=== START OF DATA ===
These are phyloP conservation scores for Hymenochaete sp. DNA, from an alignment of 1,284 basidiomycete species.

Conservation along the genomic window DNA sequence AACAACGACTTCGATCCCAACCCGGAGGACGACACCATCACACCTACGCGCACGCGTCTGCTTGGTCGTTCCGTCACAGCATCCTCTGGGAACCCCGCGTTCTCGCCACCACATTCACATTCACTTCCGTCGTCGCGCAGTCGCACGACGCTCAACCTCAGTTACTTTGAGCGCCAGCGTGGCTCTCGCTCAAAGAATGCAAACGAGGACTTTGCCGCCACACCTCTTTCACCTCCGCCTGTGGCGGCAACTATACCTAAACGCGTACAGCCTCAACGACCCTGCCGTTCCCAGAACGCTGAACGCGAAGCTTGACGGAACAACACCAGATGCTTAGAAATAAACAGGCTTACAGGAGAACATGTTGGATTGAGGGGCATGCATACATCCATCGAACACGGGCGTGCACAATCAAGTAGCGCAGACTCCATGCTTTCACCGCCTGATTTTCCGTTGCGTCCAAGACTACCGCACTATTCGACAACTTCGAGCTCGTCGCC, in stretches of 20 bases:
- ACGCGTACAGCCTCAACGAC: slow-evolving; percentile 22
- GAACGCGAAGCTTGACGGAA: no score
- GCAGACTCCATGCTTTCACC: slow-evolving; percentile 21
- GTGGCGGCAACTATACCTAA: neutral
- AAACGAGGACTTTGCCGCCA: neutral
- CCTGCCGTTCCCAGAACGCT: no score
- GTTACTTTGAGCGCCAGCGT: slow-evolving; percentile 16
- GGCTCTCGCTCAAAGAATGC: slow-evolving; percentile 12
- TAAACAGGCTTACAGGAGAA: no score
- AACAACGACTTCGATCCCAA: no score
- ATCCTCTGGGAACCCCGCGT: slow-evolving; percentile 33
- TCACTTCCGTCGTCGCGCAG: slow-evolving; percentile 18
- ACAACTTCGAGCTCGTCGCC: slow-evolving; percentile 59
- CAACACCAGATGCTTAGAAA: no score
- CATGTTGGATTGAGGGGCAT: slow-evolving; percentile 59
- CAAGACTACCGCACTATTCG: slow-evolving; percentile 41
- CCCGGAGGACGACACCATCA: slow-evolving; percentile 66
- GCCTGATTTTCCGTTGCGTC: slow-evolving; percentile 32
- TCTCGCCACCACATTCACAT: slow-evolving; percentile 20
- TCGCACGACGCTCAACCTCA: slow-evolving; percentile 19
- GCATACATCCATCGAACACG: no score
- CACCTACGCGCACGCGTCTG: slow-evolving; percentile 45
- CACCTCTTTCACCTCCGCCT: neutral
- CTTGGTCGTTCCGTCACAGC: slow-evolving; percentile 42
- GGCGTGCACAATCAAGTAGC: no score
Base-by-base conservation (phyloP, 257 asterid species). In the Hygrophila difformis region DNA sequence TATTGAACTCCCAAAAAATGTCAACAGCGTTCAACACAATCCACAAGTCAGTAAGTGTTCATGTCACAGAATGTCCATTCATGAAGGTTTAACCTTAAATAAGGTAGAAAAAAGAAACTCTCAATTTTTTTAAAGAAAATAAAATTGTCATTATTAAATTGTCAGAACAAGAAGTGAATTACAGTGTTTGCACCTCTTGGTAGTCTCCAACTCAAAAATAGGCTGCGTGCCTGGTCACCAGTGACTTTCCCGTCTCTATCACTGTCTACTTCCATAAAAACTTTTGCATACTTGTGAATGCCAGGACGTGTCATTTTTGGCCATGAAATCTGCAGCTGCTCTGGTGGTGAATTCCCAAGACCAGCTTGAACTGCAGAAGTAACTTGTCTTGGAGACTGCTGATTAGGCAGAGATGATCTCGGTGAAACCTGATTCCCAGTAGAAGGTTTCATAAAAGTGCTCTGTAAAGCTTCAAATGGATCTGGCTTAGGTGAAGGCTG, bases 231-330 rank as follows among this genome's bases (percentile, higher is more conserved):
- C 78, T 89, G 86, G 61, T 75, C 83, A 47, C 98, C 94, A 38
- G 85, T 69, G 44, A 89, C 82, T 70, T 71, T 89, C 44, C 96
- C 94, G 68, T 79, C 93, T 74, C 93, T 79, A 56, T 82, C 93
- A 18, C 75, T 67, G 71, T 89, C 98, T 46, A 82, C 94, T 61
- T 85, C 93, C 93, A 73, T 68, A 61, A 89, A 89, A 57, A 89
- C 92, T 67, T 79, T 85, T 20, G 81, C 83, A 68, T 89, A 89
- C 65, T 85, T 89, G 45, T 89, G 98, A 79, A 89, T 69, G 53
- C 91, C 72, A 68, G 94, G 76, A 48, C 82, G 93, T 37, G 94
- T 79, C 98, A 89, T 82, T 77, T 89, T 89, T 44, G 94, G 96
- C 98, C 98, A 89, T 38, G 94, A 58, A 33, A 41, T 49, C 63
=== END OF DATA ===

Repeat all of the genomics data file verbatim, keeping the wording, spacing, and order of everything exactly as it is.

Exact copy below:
These are phyloP conservation scores for Hymenochaete sp. DNA, from an alignment of 1,284 basidiomycete species.

Conservation along the genomic window DNA sequence AACAACGACTTCGATCCCAACCCGGAGGACGACACCATCACACCTACGCGCACGCGTCTGCTTGGTCGTTCCGTCACAGCATCCTCTGGGAACCCCGCGTTCTCGCCACCACATTCACATTCACTTCCGTCGTCGCGCAGTCGCACGACGCTCAACCTCAGTTACTTTGAGCGCCAGCGTGGCTCTCGCTCAAAGAATGCAAACGAGGACTTTGCCGCCACACCTCTTTCACCTCCGCCTGTGGCGGCAACTATACCTAAACGCGTACAGCCTCAACGACCCTGCCGTTCCCAGAACGCTGAACGCGAAGCTTGACGGAACAACACCAGATGCTTAGAAATAAACAGGCTTACAGGAGAACATGTTGGATTGAGGGGCATGCATACATCCATCGAACACGGGCGTGCACAATCAAGTAGCGCAGACTCCATGCTTTCACCGCCTGATTTTCCGTTGCGTCCAAGACTACCGCACTATTCGACAACTTCGAGCTCGTCGCC, in stretches of 20 bases:
- ACGCGTACAGCCTCAACGAC: slow-evolving; percentile 22
- GAACGCGAAGCTTGACGGAA: no score
- GCAGACTCCATGCTTTCACC: slow-evolving; percentile 21
- GTGGCGGCAACTATACCTAA: neutral
- AAACGAGGACTTTGCCGCCA: neutral
- CCTGCCGTTCCCAGAACGCT: no score
- GTTACTTTGAGCGCCAGCGT: slow-evolving; percentile 16
- GGCTCTCGCTCAAAGAATGC: slow-evolving; percentile 12
- TAAACAGGCTTACAGGAGAA: no score
- AACAACGACTTCGATCCCAA: no score
- ATCCTCTGGGAACCCCGCGT: slow-evolving; percentile 33
- TCACTTCCGTCGTCGCGCAG: slow-evolving; percentile 18
- ACAACTTCGAGCTCGTCGCC: slow-evolving; percentile 59
- CAACACCAGATGCTTAGAAA: no score
- CATGTTGGATTGAGGGGCAT: slow-evolving; percentile 59
- CAAGACTACCGCACTATTCG: slow-evolving; percentile 41
- CCCGGAGGACGACACCATCA: slow-evolving; percentile 66
- GCCTGATTTTCCGTTGCGTC: slow-evolving; percentile 32
- TCTCGCCACCACATTCACAT: slow-evolving; percentile 20
- TCGCACGACGCTCAACCTCA: slow-evolving; percentile 19
- GCATACATCCATCGAACACG: no score
- CACCTACGCGCACGCGTCTG: slow-evolving; percentile 45
- CACCTCTTTCACCTCCGCCT: neutral
- CTTGGTCGTTCCGTCACAGC: slow-evolving; percentile 42
- GGCGTGCACAATCAAGTAGC: no score
Base-by-base conservation (phyloP, 257 asterid species). In the Hygrophila difformis region DNA sequence TATTGAACTCCCAAAAAATGTCAACAGCGTTCAACACAATCCACAAGTCAGTAAGTGTTCATGTCACAGAATGTCCATTCATGAAGGTTTAACCTTAAATAAGGTAGAAAAAAGAAACTCTCAATTTTTTTAAAGAAAATAAAATTGTCATTATTAAATTGTCAGAACAAGAAGTGAATTACAGTGTTTGCACCTCTTGGTAGTCTCCAACTCAAAAATAGGCTGCGTGCCTGGTCACCAGTGACTTTCCCGTCTCTATCACTGTCTACTTCCATAAAAACTTTTGCATACTTGTGAATGCCAGGACGTGTCATTTTTGGCCATGAAATCTGCAGCTGCTCTGGTGGTGAATTCCCAAGACCAGCTTGAACTGCAGAAGTAACTTGTCTTGGAGACTGCTGATTAGGCAGAGATGATCTCGGTGAAACCTGATTCCCAGTAGAAGGTTTCATAAAAGTGCTCTGTAAAGCTTCAAATGGATCTGGCTTAGGTGAAGGCTG, bases 231-330 rank as follows among this genome's bases (percentile, higher is more conserved):
- C 78, T 89, G 86, G 61, T 75, C 83, A 47, C 98, C 94, A 38
- G 85, T 69, G 44, A 89, C 82, T 70, T 71, T 89, C 44, C 96
- C 94, G 68, T 79, C 93, T 74, C 93, T 79, A 56, T 82, C 93
- A 18, C 75, T 67, G 71, T 89, C 98, T 46, A 82, C 94, T 61
- T 85, C 93, C 93, A 73, T 68, A 61, A 89, A 89, A 57, A 89
- C 92, T 67, T 79, T 85, T 20, G 81, C 83, A 68, T 89, A 89
- C 65, T 85, T 89, G 45, T 89, G 98, A 79, A 89, T 69, G 53
- C 91, C 72, A 68, G 94, G 76, A 48, C 82, G 93, T 37, G 94
- T 79, C 98, A 89, T 82, T 77, T 89, T 89, T 44, G 94, G 96
- C 98, C 98, A 89, T 38, G 94, A 58, A 33, A 41, T 49, C 63